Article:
14.47: Writing Characters With Physical Disabilities

Your Hosts: Piper, Dan, and Tempest, with special guest Nicola Griffith

In this episode we discuss how to faithfully represent people with physical disabilities through the characters we create. Our guest, Nicola Griffith, walks us through the process of rigorously imagining how the world might look to someone with a particular disability.

Credits: This episode was mastered by Alex Jackson




Put yourself into the point of view of a character with a strong defining characteristic. Visit a restaurant, and explore how it might look through their eyes rather than your own.

So Lucky, by Nicola Griffith

9 thoughts on “14.47: Writing Characters With Physical Disabilities”

  1. That was painful to listen to. I don’t mean any disrespect to the host, but she clearly has little knowledge of what it’s like being physically disabled. There is a whole realm of social and emotional trauma that happens, trauma almost akin to being through war or a shooting. I am physically disabled (blind), and my sister went through a shooting (Sandy Hook), and it was shockingly familiar the trauma she went through.

    It sounds like that Nicola has recently become disabled. I’ve been disabled since I was five, but only recently started thinking about the advice I would give. A year ago I would have given the same advice, just imagine, but now I realize just how nuanced and complex the thing is, and how much people just can’t come up with if they haven’t been through.

  2. Three disjointed thoughts:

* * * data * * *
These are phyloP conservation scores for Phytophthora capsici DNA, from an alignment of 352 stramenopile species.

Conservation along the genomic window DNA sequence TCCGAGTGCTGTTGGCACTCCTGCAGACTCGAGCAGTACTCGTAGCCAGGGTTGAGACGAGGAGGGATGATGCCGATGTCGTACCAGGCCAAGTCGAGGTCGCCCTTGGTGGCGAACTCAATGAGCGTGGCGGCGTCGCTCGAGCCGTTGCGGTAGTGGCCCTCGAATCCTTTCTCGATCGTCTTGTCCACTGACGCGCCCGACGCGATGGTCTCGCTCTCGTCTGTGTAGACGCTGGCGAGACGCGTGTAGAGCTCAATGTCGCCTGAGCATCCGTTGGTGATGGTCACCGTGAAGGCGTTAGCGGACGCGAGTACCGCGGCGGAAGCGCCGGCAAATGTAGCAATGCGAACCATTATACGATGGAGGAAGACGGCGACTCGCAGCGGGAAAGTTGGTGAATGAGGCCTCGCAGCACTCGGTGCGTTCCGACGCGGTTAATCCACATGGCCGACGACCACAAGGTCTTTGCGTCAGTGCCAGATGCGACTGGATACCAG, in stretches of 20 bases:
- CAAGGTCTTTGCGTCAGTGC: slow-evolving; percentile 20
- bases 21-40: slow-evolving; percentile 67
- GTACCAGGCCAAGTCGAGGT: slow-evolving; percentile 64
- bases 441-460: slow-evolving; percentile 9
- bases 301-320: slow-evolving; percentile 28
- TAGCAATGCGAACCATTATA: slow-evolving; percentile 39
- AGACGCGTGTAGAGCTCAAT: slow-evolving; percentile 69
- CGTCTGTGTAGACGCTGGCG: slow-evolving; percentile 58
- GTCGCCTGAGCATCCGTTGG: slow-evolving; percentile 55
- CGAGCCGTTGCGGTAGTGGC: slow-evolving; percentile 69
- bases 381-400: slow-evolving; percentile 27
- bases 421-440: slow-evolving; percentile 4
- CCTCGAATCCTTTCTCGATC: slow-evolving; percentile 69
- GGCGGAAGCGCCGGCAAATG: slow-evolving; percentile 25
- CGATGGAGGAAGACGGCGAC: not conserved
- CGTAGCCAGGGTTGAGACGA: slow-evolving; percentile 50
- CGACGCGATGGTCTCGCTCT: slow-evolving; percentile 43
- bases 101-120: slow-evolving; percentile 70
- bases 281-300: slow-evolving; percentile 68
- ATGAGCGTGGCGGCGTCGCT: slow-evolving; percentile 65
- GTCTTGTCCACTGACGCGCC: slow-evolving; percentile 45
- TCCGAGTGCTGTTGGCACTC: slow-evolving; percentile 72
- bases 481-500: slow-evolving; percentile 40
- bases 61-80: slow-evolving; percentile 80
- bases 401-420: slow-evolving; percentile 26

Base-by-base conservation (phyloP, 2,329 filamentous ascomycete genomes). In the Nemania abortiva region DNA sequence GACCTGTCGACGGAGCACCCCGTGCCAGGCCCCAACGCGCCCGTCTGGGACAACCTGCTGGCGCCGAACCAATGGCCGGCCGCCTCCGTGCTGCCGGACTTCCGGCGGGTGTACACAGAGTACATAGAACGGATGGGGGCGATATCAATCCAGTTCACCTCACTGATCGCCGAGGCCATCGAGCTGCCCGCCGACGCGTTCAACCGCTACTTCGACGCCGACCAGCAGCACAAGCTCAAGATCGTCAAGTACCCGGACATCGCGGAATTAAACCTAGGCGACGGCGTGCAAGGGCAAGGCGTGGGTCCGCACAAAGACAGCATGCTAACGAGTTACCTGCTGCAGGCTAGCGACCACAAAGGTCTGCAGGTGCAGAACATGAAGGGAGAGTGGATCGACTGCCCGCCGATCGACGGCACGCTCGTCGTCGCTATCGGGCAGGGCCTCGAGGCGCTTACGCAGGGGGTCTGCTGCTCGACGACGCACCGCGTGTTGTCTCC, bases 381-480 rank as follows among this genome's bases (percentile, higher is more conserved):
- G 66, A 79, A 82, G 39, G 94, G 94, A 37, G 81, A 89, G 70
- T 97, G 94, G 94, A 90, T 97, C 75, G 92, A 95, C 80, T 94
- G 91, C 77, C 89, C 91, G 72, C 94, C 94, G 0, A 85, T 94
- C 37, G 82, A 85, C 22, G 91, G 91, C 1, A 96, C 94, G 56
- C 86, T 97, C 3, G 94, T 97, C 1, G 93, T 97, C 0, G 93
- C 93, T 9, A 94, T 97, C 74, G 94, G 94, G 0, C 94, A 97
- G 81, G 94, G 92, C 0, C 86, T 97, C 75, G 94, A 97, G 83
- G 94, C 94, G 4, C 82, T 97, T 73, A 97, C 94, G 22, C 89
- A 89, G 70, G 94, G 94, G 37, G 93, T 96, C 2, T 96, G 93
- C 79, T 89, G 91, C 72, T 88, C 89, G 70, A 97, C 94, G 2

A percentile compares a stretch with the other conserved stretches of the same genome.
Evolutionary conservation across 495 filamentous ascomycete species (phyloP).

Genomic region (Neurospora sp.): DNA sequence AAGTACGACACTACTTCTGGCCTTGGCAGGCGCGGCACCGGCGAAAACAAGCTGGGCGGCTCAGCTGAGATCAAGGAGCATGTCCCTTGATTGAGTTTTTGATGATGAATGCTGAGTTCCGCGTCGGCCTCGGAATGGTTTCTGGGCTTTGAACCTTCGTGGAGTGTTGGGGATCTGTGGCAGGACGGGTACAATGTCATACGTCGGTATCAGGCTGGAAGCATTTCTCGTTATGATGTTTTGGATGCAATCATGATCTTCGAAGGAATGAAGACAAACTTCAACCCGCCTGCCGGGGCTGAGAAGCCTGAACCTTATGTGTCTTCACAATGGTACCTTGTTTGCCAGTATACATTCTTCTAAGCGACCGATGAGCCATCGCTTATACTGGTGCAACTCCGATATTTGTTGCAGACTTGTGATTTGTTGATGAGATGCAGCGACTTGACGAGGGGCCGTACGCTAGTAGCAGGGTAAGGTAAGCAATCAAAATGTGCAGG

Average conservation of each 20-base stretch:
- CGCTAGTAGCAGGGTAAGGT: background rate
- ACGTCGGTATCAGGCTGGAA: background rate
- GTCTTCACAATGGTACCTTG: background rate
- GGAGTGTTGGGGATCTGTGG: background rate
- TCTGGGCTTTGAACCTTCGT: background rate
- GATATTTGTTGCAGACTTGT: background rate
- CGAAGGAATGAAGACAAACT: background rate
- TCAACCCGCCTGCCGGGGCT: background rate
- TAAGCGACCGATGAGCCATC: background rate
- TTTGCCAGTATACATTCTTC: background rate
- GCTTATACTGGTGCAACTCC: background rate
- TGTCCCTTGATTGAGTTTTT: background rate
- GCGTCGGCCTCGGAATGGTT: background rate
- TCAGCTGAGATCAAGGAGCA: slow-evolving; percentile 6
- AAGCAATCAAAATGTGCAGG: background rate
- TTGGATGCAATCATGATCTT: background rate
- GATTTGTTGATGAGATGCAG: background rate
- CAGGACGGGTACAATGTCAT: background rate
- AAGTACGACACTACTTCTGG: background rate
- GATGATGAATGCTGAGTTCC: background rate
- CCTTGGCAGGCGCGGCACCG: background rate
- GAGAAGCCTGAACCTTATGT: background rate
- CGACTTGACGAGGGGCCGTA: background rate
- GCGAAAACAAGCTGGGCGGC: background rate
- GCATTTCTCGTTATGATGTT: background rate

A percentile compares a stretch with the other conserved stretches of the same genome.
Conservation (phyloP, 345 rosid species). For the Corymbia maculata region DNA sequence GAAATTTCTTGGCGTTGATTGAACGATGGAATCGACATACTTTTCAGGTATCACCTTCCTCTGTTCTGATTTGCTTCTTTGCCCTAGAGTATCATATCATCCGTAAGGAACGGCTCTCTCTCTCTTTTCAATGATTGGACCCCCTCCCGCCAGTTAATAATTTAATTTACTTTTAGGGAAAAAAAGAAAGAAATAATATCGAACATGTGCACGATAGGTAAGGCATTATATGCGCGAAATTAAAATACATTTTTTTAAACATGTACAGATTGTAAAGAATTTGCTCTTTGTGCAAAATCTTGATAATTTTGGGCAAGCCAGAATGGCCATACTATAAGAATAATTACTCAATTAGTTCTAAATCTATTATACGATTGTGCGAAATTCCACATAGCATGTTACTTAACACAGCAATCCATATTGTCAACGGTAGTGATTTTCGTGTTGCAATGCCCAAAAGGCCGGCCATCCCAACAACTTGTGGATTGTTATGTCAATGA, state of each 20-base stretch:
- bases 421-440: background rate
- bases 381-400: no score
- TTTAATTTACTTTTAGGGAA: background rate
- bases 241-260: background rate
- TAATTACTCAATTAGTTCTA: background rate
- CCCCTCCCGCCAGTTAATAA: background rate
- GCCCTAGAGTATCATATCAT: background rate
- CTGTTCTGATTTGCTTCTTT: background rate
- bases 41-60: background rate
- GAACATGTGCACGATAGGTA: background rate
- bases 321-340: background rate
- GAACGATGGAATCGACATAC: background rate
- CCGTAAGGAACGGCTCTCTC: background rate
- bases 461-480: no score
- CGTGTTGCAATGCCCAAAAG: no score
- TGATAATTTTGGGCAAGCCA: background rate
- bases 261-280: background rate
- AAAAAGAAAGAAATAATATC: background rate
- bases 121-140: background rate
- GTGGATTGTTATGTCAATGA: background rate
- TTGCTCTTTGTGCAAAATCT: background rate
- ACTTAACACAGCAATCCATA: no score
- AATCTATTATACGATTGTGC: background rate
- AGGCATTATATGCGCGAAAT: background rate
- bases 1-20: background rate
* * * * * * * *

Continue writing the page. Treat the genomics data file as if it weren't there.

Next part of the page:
Hot diggity! This is interesting stuff. I’m finding my own experiences with age-related degradation of function and possibly some unpleasant chronic illnesses to be potential story fodder.

    I think “access” is a potent force in a story. And I think my NaNo might get a bit of a messing-with.

    There are so many varieties of ability, disability, and a character’s capacities that it floors me that we’re (myself included) just leaving a lot of interesting and powerful stuff on the table. It’s not so much representation as having good & real characters.

  3. The triumphant triplet, Piper, Dan, and Tempest, welcomed Nicola Griffith to the podcast to talk about Writing the Other, specifically, writing characters with physical disabilities. When you have a wheelchair, crutches, or even little kids, even walking into an Italian restaurant can be a challenge! use your imagination, pay attention to the physical environment and embodied sensations, and include rounded characters in your stories. Read their discussion in the transcript, now available in the archives.

  4. My world view changed after I broke my leg 3 weeks before a vacation to Key West, FL. Rented a wheel chair and did what I could. That town is not ADA friendly. The house my sister-in-law rented was not ADA accessible, at all.
    There is a difference between ADA compliant and ADA friendly. My work building is only compliant.

    It did not give me the point of view of someone with a permanent disability. However, it opened my eyes to many aspects I had never seen before.
    I would encourage writers to not only talk to people with physical limitations, but to also live a few days as if you have one too. Rent a wheel chair, go visit some museums or even your favorite shops. How does the world react to you?
    People could see my cast. They knew why I was in a chair. The invisible disabilities are a whole other level of social interactions and judgemental looks throw your way. (Source: hanging with friends that have invisible disabilities.)

    Thank you for this episode.

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